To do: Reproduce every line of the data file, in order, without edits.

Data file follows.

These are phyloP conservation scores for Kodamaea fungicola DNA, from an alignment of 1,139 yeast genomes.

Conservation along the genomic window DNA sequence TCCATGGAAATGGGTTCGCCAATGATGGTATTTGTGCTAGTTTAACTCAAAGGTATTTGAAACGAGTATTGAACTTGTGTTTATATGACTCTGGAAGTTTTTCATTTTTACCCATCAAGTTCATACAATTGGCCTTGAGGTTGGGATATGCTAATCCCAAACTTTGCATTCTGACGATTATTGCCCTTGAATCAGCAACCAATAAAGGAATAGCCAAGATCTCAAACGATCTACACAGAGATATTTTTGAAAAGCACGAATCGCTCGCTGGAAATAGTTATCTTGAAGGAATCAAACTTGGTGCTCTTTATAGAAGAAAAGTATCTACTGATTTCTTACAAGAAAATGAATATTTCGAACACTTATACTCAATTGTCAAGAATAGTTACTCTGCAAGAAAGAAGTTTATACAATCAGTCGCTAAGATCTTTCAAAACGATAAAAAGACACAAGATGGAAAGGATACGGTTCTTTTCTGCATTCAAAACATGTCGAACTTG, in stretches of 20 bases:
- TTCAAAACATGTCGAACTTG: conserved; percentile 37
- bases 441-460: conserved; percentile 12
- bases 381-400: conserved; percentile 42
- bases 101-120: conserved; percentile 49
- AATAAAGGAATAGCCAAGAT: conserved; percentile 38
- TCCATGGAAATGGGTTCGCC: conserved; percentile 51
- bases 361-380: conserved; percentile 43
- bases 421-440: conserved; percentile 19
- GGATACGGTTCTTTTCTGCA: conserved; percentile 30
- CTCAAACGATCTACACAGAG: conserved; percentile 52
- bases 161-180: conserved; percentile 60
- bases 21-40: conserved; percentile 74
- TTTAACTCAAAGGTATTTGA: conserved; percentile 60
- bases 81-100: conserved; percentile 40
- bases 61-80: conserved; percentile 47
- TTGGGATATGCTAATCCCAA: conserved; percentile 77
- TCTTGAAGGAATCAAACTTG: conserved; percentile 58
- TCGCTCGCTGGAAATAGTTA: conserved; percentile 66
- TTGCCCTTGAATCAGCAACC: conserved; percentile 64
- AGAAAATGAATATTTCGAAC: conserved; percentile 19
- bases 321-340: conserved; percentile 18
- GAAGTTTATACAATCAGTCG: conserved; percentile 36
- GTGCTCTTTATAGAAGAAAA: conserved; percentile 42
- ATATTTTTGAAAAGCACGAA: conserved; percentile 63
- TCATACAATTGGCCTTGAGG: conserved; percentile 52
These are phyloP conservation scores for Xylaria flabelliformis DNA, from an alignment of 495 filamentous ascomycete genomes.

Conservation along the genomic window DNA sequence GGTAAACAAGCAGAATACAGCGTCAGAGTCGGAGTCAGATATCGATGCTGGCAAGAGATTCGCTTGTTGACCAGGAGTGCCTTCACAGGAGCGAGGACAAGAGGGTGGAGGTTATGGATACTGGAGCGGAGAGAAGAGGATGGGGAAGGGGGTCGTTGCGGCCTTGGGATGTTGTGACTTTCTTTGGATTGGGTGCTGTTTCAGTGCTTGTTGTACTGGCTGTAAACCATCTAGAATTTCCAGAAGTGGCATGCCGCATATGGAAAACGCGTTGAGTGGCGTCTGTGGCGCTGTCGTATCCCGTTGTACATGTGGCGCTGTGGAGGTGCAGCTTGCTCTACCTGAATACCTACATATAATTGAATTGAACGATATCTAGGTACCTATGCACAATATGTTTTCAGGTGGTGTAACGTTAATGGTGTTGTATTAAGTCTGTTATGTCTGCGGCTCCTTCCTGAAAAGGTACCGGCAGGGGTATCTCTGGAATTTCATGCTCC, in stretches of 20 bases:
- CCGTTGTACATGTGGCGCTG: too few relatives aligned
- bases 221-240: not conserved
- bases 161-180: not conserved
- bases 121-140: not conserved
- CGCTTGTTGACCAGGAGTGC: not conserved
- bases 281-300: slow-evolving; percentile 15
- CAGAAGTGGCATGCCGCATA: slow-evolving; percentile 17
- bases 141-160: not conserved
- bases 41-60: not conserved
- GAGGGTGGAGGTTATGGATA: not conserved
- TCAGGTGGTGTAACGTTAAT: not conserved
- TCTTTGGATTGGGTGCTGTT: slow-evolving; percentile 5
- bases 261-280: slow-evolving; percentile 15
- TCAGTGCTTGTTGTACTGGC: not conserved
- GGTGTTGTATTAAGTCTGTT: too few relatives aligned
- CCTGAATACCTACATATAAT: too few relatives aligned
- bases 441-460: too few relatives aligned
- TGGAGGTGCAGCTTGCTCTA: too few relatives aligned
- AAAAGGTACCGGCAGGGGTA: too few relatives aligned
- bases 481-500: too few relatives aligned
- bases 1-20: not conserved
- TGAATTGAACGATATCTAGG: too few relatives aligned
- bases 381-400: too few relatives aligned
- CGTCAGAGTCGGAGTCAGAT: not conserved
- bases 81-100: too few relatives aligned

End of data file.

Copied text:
These are phyloP conservation scores for Kodamaea fungicola DNA, from an alignment of 1,139 yeast genomes.

Conservation along the genomic window DNA sequence TCCATGGAAATGGGTTCGCCAATGATGGTATTTGTGCTAGTTTAACTCAAAGGTATTTGAAACGAGTATTGAACTTGTGTTTATATGACTCTGGAAGTTTTTCATTTTTACCCATCAAGTTCATACAATTGGCCTTGAGGTTGGGATATGCTAATCCCAAACTTTGCATTCTGACGATTATTGCCCTTGAATCAGCAACCAATAAAGGAATAGCCAAGATCTCAAACGATCTACACAGAGATATTTTTGAAAAGCACGAATCGCTCGCTGGAAATAGTTATCTTGAAGGAATCAAACTTGGTGCTCTTTATAGAAGAAAAGTATCTACTGATTTCTTACAAGAAAATGAATATTTCGAACACTTATACTCAATTGTCAAGAATAGTTACTCTGCAAGAAAGAAGTTTATACAATCAGTCGCTAAGATCTTTCAAAACGATAAAAAGACACAAGATGGAAAGGATACGGTTCTTTTCTGCATTCAAAACATGTCGAACTTG, in stretches of 20 bases:
- TTCAAAACATGTCGAACTTG: conserved; percentile 37
- bases 441-460: conserved; percentile 12
- bases 381-400: conserved; percentile 42
- bases 101-120: conserved; percentile 49
- AATAAAGGAATAGCCAAGAT: conserved; percentile 38
- TCCATGGAAATGGGTTCGCC: conserved; percentile 51
- bases 361-380: conserved; percentile 43
- bases 421-440: conserved; percentile 19
- GGATACGGTTCTTTTCTGCA: conserved; percentile 30
- CTCAAACGATCTACACAGAG: conserved; percentile 52
- bases 161-180: conserved; percentile 60
- bases 21-40: conserved; percentile 74
- TTTAACTCAAAGGTATTTGA: conserved; percentile 60
- bases 81-100: conserved; percentile 40
- bases 61-80: conserved; percentile 47
- TTGGGATATGCTAATCCCAA: conserved; percentile 77
- TCTTGAAGGAATCAAACTTG: conserved; percentile 58
- TCGCTCGCTGGAAATAGTTA: conserved; percentile 66
- TTGCCCTTGAATCAGCAACC: conserved; percentile 64
- AGAAAATGAATATTTCGAAC: conserved; percentile 19
- bases 321-340: conserved; percentile 18
- GAAGTTTATACAATCAGTCG: conserved; percentile 36
- GTGCTCTTTATAGAAGAAAA: conserved; percentile 42
- ATATTTTTGAAAAGCACGAA: conserved; percentile 63
- TCATACAATTGGCCTTGAGG: conserved; percentile 52
These are phyloP conservation scores for Xylaria flabelliformis DNA, from an alignment of 495 filamentous ascomycete genomes.

Conservation along the genomic window DNA sequence GGTAAACAAGCAGAATACAGCGTCAGAGTCGGAGTCAGATATCGATGCTGGCAAGAGATTCGCTTGTTGACCAGGAGTGCCTTCACAGGAGCGAGGACAAGAGGGTGGAGGTTATGGATACTGGAGCGGAGAGAAGAGGATGGGGAAGGGGGTCGTTGCGGCCTTGGGATGTTGTGACTTTCTTTGGATTGGGTGCTGTTTCAGTGCTTGTTGTACTGGCTGTAAACCATCTAGAATTTCCAGAAGTGGCATGCCGCATATGGAAAACGCGTTGAGTGGCGTCTGTGGCGCTGTCGTATCCCGTTGTACATGTGGCGCTGTGGAGGTGCAGCTTGCTCTACCTGAATACCTACATATAATTGAATTGAACGATATCTAGGTACCTATGCACAATATGTTTTCAGGTGGTGTAACGTTAATGGTGTTGTATTAAGTCTGTTATGTCTGCGGCTCCTTCCTGAAAAGGTACCGGCAGGGGTATCTCTGGAATTTCATGCTCC, in stretches of 20 bases:
- CCGTTGTACATGTGGCGCTG: too few relatives aligned
- bases 221-240: not conserved
- bases 161-180: not conserved
- bases 121-140: not conserved
- CGCTTGTTGACCAGGAGTGC: not conserved
- bases 281-300: slow-evolving; percentile 15
- CAGAAGTGGCATGCCGCATA: slow-evolving; percentile 17
- bases 141-160: not conserved
- bases 41-60: not conserved
- GAGGGTGGAGGTTATGGATA: not conserved
- TCAGGTGGTGTAACGTTAAT: not conserved
- TCTTTGGATTGGGTGCTGTT: slow-evolving; percentile 5
- bases 261-280: slow-evolving; percentile 15
- TCAGTGCTTGTTGTACTGGC: not conserved
- GGTGTTGTATTAAGTCTGTT: too few relatives aligned
- CCTGAATACCTACATATAAT: too few relatives aligned
- bases 441-460: too few relatives aligned
- TGGAGGTGCAGCTTGCTCTA: too few relatives aligned
- AAAAGGTACCGGCAGGGGTA: too few relatives aligned
- bases 481-500: too few relatives aligned
- bases 1-20: not conserved
- TGAATTGAACGATATCTAGG: too few relatives aligned
- bases 381-400: too few relatives aligned
- CGTCAGAGTCGGAGTCAGAT: not conserved
- bases 81-100: too few relatives aligned